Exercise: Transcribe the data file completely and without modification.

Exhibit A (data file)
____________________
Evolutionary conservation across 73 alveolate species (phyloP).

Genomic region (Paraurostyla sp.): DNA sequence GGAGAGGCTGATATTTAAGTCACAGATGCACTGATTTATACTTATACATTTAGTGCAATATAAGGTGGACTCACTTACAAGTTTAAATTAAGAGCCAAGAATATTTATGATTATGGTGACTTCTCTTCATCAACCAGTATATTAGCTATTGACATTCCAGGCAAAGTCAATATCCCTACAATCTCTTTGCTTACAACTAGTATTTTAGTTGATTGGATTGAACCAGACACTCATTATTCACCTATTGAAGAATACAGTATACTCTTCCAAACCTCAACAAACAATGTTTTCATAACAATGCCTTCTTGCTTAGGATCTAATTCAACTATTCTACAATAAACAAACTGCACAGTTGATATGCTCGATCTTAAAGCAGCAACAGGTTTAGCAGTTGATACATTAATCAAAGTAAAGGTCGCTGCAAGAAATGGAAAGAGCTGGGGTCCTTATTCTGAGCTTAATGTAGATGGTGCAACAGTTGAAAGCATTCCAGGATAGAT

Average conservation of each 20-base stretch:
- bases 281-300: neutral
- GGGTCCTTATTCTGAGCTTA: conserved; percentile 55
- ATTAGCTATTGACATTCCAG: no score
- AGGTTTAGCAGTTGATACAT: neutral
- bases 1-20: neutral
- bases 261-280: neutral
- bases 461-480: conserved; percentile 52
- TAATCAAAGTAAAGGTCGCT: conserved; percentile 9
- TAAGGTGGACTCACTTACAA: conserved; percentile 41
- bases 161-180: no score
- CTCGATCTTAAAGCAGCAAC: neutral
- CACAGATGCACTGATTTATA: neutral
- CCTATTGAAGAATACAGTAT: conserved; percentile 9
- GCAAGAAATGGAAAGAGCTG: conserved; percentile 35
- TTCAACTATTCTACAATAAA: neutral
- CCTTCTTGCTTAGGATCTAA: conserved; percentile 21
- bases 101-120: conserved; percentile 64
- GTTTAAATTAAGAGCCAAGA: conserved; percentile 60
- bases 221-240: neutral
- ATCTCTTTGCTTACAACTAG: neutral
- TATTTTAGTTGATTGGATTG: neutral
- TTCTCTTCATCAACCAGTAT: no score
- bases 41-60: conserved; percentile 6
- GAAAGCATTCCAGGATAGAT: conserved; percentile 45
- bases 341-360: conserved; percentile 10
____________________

Evolutionary conservation across 73 alveolate species (phyloP).

Genomic region (Paraurostyla sp.): DNA sequence GGAGAGGCTGATATTTAAGTCACAGATGCACTGATTTATACTTATACATTTAGTGCAATATAAGGTGGACTCACTTACAAGTTTAAATTAAGAGCCAAGAATATTTATGATTATGGTGACTTCTCTTCATCAACCAGTATATTAGCTATTGACATTCCAGGCAAAGTCAATATCCCTACAATCTCTTTGCTTACAACTAGTATTTTAGTTGATTGGATTGAACCAGACACTCATTATTCACCTATTGAAGAATACAGTATACTCTTCCAAACCTCAACAAACAATGTTTTCATAACAATGCCTTCTTGCTTAGGATCTAATTCAACTATTCTACAATAAACAAACTGCACAGTTGATATGCTCGATCTTAAAGCAGCAACAGGTTTAGCAGTTGATACATTAATCAAAGTAAAGGTCGCTGCAAGAAATGGAAAGAGCTGGGGTCCTTATTCTGAGCTTAATGTAGATGGTGCAACAGTTGAAAGCATTCCAGGATAGAT

Average conservation of each 20-base stretch:
- bases 281-300: neutral
- GGGTCCTTATTCTGAGCTTA: conserved; percentile 55
- ATTAGCTATTGACATTCCAG: no score
- AGGTTTAGCAGTTGATACAT: neutral
- bases 1-20: neutral
- bases 261-280: neutral
- bases 461-480: conserved; percentile 52
- TAATCAAAGTAAAGGTCGCT: conserved; percentile 9
- TAAGGTGGACTCACTTACAA: conserved; percentile 41
- bases 161-180: no score
- CTCGATCTTAAAGCAGCAAC: neutral
- CACAGATGCACTGATTTATA: neutral
- CCTATTGAAGAATACAGTAT: conserved; percentile 9
- GCAAGAAATGGAAAGAGCTG: conserved; percentile 35
- TTCAACTATTCTACAATAAA: neutral
- CCTTCTTGCTTAGGATCTAA: conserved; percentile 21
- bases 101-120: conserved; percentile 64
- GTTTAAATTAAGAGCCAAGA: conserved; percentile 60
- bases 221-240: neutral
- ATCTCTTTGCTTACAACTAG: neutral
- TATTTTAGTTGATTGGATTG: neutral
- TTCTCTTCATCAACCAGTAT: no score
- bases 41-60: conserved; percentile 6
- GAAAGCATTCCAGGATAGAT: conserved; percentile 45
- bases 341-360: conserved; percentile 10